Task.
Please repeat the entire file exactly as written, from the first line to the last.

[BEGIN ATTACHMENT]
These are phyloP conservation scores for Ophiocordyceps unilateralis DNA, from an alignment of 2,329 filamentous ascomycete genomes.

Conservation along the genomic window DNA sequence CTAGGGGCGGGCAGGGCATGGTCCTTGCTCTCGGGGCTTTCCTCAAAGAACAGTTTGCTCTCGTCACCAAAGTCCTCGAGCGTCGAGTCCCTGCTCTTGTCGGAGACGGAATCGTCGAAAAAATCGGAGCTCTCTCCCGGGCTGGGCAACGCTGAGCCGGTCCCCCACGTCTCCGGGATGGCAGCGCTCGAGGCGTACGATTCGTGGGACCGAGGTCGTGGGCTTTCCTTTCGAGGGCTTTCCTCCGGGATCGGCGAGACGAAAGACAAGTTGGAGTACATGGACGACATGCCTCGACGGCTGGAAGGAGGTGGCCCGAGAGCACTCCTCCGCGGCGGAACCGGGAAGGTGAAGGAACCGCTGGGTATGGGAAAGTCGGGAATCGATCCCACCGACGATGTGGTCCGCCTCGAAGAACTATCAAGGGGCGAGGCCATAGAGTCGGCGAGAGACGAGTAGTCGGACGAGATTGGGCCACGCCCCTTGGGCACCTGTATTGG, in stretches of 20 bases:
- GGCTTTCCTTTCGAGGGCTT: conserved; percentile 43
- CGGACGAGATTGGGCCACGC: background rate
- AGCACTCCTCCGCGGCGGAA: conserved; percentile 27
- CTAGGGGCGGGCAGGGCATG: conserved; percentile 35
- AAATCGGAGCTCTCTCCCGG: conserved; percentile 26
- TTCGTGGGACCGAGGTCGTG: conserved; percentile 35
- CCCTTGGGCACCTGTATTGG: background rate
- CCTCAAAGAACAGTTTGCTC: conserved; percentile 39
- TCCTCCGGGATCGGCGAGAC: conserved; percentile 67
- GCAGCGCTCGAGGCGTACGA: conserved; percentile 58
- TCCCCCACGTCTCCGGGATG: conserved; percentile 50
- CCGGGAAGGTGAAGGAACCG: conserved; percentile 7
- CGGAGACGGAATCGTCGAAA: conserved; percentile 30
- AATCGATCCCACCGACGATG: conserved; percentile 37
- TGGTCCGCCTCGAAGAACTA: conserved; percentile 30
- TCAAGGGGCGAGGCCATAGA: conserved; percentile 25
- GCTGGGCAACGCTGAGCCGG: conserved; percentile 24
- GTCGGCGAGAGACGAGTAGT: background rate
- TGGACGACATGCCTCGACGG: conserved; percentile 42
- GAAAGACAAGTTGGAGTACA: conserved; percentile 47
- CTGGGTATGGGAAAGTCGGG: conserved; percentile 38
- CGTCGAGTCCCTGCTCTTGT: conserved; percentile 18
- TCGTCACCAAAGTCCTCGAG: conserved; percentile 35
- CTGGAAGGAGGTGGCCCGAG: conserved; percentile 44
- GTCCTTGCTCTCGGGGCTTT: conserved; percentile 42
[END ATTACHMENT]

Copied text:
These are phyloP conservation scores for Ophiocordyceps unilateralis DNA, from an alignment of 2,329 filamentous ascomycete genomes.

Conservation along the genomic window DNA sequence CTAGGGGCGGGCAGGGCATGGTCCTTGCTCTCGGGGCTTTCCTCAAAGAACAGTTTGCTCTCGTCACCAAAGTCCTCGAGCGTCGAGTCCCTGCTCTTGTCGGAGACGGAATCGTCGAAAAAATCGGAGCTCTCTCCCGGGCTGGGCAACGCTGAGCCGGTCCCCCACGTCTCCGGGATGGCAGCGCTCGAGGCGTACGATTCGTGGGACCGAGGTCGTGGGCTTTCCTTTCGAGGGCTTTCCTCCGGGATCGGCGAGACGAAAGACAAGTTGGAGTACATGGACGACATGCCTCGACGGCTGGAAGGAGGTGGCCCGAGAGCACTCCTCCGCGGCGGAACCGGGAAGGTGAAGGAACCGCTGGGTATGGGAAAGTCGGGAATCGATCCCACCGACGATGTGGTCCGCCTCGAAGAACTATCAAGGGGCGAGGCCATAGAGTCGGCGAGAGACGAGTAGTCGGACGAGATTGGGCCACGCCCCTTGGGCACCTGTATTGG, in stretches of 20 bases:
- GGCTTTCCTTTCGAGGGCTT: conserved; percentile 43
- CGGACGAGATTGGGCCACGC: background rate
- AGCACTCCTCCGCGGCGGAA: conserved; percentile 27
- CTAGGGGCGGGCAGGGCATG: conserved; percentile 35
- AAATCGGAGCTCTCTCCCGG: conserved; percentile 26
- TTCGTGGGACCGAGGTCGTG: conserved; percentile 35
- CCCTTGGGCACCTGTATTGG: background rate
- CCTCAAAGAACAGTTTGCTC: conserved; percentile 39
- TCCTCCGGGATCGGCGAGAC: conserved; percentile 67
- GCAGCGCTCGAGGCGTACGA: conserved; percentile 58
- TCCCCCACGTCTCCGGGATG: conserved; percentile 50
- CCGGGAAGGTGAAGGAACCG: conserved; percentile 7
- CGGAGACGGAATCGTCGAAA: conserved; percentile 30
- AATCGATCCCACCGACGATG: conserved; percentile 37
- TGGTCCGCCTCGAAGAACTA: conserved; percentile 30
- TCAAGGGGCGAGGCCATAGA: conserved; percentile 25
- GCTGGGCAACGCTGAGCCGG: conserved; percentile 24
- GTCGGCGAGAGACGAGTAGT: background rate
- TGGACGACATGCCTCGACGG: conserved; percentile 42
- GAAAGACAAGTTGGAGTACA: conserved; percentile 47
- CTGGGTATGGGAAAGTCGGG: conserved; percentile 38
- CGTCGAGTCCCTGCTCTTGT: conserved; percentile 18
- TCGTCACCAAAGTCCTCGAG: conserved; percentile 35
- CTGGAAGGAGGTGGCCCGAG: conserved; percentile 44
- GTCCTTGCTCTCGGGGCTTT: conserved; percentile 42